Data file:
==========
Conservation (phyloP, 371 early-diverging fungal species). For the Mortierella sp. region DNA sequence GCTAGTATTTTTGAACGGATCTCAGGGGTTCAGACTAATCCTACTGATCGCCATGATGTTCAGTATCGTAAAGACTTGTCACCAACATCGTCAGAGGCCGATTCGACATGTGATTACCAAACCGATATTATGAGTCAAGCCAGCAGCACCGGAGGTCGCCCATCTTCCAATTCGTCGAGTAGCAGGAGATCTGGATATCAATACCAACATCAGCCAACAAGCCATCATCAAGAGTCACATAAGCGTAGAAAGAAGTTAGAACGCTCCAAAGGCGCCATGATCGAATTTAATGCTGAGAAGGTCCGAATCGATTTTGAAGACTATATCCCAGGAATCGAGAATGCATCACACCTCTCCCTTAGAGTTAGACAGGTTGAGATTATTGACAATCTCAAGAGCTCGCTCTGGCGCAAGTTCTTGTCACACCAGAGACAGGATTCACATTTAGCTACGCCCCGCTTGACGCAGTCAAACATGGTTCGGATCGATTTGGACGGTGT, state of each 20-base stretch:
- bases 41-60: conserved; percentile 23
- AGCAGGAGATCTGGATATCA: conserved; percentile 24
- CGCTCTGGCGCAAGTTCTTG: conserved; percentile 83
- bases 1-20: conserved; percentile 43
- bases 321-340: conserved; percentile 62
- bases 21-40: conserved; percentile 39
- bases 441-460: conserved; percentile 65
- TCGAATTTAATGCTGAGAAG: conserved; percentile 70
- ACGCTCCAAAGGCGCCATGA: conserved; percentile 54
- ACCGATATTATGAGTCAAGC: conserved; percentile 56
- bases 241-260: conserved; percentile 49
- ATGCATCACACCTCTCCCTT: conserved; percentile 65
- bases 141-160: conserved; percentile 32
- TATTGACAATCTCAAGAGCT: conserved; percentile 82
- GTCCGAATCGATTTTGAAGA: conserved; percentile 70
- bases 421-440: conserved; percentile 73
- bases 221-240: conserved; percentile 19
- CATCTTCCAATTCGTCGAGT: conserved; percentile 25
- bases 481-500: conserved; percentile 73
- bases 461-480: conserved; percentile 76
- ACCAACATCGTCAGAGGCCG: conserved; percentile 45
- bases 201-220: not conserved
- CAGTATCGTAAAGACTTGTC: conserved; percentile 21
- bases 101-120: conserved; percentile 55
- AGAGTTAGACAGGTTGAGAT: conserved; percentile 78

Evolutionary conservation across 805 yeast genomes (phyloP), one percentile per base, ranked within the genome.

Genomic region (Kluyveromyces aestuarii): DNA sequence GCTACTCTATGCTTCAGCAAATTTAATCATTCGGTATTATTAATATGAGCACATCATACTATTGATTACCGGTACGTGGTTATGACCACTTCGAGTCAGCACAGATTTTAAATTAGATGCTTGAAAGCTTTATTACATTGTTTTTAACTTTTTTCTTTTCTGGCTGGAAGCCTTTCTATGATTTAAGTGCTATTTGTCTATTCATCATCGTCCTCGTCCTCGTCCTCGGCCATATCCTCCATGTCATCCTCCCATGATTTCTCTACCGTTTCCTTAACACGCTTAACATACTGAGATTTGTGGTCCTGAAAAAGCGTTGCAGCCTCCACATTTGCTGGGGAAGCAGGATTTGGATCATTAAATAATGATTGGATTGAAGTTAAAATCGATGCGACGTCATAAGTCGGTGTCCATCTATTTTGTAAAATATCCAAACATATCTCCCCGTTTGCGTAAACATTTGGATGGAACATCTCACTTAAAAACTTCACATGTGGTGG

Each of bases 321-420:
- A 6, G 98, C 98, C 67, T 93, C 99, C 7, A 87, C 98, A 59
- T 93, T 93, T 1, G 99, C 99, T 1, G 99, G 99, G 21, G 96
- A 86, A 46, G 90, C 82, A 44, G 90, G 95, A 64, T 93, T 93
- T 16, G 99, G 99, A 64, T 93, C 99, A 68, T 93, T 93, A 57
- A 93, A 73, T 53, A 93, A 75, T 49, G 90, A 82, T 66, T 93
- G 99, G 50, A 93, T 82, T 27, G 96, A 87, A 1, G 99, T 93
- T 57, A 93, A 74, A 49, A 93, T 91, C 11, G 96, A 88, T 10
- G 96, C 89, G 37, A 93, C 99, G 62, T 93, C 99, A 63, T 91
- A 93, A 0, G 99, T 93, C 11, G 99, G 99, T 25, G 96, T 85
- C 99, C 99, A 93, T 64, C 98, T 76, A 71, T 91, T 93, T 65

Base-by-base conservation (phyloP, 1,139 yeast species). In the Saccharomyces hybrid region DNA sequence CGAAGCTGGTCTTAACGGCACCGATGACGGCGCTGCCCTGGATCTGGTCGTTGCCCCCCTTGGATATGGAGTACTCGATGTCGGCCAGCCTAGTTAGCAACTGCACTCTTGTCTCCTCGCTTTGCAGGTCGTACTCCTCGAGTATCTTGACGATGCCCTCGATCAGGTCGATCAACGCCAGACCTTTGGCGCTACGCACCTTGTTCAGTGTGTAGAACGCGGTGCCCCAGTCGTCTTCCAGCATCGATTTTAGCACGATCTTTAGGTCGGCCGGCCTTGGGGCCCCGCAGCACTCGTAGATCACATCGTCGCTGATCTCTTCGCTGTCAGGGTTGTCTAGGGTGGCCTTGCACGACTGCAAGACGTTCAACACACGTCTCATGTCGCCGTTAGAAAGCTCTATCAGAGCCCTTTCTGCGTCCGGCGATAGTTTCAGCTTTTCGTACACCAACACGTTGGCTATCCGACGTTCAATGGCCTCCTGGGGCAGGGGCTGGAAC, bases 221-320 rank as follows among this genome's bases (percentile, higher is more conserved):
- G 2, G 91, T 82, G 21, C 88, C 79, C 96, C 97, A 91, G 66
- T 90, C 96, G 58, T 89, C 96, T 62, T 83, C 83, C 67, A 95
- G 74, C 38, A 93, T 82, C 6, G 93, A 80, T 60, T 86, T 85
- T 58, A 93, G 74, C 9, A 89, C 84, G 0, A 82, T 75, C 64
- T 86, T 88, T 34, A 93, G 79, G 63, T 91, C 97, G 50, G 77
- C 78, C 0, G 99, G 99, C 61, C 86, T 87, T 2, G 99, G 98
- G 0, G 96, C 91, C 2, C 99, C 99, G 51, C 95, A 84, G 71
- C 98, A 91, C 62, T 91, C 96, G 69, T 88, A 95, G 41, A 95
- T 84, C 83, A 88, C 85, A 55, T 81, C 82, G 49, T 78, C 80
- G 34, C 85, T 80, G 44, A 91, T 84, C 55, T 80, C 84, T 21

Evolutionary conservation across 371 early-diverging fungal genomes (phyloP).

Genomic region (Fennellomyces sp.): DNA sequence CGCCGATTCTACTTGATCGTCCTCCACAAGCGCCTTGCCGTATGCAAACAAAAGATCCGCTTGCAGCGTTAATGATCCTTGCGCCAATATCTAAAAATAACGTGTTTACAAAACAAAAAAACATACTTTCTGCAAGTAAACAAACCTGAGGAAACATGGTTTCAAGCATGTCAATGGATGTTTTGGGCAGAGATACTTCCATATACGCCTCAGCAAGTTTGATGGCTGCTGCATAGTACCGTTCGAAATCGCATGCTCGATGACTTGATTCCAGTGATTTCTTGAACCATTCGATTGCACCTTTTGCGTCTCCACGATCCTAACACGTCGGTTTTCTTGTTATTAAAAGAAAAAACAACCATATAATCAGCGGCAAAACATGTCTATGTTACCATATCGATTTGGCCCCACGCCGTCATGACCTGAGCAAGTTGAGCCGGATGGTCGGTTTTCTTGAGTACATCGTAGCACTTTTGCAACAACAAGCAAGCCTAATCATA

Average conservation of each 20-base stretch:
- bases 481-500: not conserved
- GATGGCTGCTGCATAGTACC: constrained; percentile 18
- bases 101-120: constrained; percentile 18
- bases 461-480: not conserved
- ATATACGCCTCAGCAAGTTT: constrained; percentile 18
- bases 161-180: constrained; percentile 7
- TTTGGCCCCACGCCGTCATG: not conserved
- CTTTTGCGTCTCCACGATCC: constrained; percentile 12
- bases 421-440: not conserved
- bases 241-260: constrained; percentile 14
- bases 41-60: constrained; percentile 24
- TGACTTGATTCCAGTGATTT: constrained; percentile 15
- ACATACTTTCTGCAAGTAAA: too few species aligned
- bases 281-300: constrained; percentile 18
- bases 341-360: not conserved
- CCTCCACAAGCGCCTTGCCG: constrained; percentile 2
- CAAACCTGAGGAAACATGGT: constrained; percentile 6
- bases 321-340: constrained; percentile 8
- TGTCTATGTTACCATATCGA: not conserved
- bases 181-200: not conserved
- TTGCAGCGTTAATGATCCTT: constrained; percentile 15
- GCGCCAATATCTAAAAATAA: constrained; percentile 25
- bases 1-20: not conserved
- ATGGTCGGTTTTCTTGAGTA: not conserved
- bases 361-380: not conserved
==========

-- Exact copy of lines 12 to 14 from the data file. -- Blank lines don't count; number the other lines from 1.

- bases 241-260: conserved; percentile 49
- ATGCATCACACCTCTCCCTT: conserved; percentile 65
- bases 141-160: conserved; percentile 32